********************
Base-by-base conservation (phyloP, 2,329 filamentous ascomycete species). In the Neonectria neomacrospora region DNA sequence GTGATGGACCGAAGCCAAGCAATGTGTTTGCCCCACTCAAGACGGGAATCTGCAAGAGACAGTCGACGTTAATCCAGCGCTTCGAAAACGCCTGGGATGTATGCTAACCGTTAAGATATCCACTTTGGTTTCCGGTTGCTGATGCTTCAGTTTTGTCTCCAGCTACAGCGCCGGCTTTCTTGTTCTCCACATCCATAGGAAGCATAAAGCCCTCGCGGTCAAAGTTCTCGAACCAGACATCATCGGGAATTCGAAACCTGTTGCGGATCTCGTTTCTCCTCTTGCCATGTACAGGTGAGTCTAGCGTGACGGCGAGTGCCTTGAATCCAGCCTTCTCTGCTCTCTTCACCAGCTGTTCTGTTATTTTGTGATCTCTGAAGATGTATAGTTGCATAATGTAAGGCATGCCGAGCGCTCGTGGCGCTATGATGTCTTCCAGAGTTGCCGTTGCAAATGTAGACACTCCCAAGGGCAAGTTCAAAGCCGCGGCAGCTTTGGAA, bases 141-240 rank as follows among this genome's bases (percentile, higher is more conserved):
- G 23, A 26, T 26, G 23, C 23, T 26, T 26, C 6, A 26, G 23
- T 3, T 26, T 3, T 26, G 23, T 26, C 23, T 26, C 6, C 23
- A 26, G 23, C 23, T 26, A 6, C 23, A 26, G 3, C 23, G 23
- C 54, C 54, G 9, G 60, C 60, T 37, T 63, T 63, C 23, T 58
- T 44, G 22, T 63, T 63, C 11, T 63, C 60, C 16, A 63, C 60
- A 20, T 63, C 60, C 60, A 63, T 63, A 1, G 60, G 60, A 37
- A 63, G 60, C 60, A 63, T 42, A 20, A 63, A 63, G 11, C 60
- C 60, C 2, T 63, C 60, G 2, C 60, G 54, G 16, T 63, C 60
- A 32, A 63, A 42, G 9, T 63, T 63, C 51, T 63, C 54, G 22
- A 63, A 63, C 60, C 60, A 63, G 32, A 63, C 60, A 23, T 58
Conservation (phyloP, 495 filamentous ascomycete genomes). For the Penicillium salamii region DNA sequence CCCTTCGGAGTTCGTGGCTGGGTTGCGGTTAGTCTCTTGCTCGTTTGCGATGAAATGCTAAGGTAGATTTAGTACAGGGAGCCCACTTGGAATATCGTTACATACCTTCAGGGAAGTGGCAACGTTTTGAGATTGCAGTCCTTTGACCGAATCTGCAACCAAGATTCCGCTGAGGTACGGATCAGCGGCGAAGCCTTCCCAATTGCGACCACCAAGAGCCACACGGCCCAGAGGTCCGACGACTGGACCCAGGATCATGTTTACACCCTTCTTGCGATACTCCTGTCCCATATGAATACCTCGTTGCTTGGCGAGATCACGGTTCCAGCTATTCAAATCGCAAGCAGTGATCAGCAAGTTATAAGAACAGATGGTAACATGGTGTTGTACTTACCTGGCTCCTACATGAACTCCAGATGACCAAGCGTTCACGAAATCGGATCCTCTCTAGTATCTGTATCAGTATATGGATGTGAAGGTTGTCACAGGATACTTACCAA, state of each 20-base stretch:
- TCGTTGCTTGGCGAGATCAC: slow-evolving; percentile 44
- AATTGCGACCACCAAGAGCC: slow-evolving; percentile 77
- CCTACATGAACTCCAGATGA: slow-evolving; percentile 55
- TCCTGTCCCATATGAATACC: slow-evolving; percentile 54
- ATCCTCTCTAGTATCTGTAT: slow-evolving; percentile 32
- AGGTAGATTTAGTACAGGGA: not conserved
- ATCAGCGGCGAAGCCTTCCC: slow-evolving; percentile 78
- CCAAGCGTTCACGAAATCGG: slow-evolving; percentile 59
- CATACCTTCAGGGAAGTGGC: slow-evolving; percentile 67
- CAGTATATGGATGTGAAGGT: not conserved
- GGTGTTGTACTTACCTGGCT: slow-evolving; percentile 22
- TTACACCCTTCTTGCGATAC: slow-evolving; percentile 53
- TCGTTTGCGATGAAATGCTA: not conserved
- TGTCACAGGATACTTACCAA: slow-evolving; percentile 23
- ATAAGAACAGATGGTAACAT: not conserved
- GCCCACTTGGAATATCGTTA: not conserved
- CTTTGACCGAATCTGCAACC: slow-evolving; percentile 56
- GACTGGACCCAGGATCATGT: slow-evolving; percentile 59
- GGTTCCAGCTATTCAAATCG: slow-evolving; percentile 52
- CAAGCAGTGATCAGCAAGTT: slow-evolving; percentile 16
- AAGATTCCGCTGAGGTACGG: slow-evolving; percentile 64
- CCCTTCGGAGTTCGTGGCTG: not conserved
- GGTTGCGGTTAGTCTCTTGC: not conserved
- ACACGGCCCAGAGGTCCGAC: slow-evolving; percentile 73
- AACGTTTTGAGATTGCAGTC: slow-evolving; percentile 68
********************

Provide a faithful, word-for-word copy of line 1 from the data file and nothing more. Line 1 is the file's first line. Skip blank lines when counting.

Base-by-base conservation (phyloP, 2,329 filamentous ascomycete species). In the Neonectria neomacrospora region DNA sequence GTGATGGACCGAAGCCAAGCAATGTGTTTGCCCCACTCAAGACGGGAATCTGCAAGAGACAGTCGACGTTAATCCAGCGCTTCGAAAACGCCTGGGATGTATGCTAACCGTTAAGATATCCACTTTGGTTTCCGGTTGCTGATGCTTCAGTTTTGTCTCCAGCTACAGCGCCGGCTTTCTTGTTCTCCACATCCATAGGAAGCATAAAGCCCTCGCGGTCAAAGTTCTCGAACCAGACATCATCGGGAATTCGAAACCTGTTGCGGATCTCGTTTCTCCTCTTGCCATGTACAGGTGAGTCTAGCGTGACGGCGAGTGCCTTGAATCCAGCCTTCTCTGCTCTCTTCACCAGCTGTTCTGTTATTTTGTGATCTCTGAAGATGTATAGTTGCATAATGTAAGGCATGCCGAGCGCTCGTGGCGCTATGATGTCTTCCAGAGTTGCCGTTGCAAATGTAGACACTCCCAAGGGCAAGTTCAAAGCCGCGGCAGCTTTGGAA, bases 141-240 rank as follows among this genome's bases (percentile, higher is more conserved):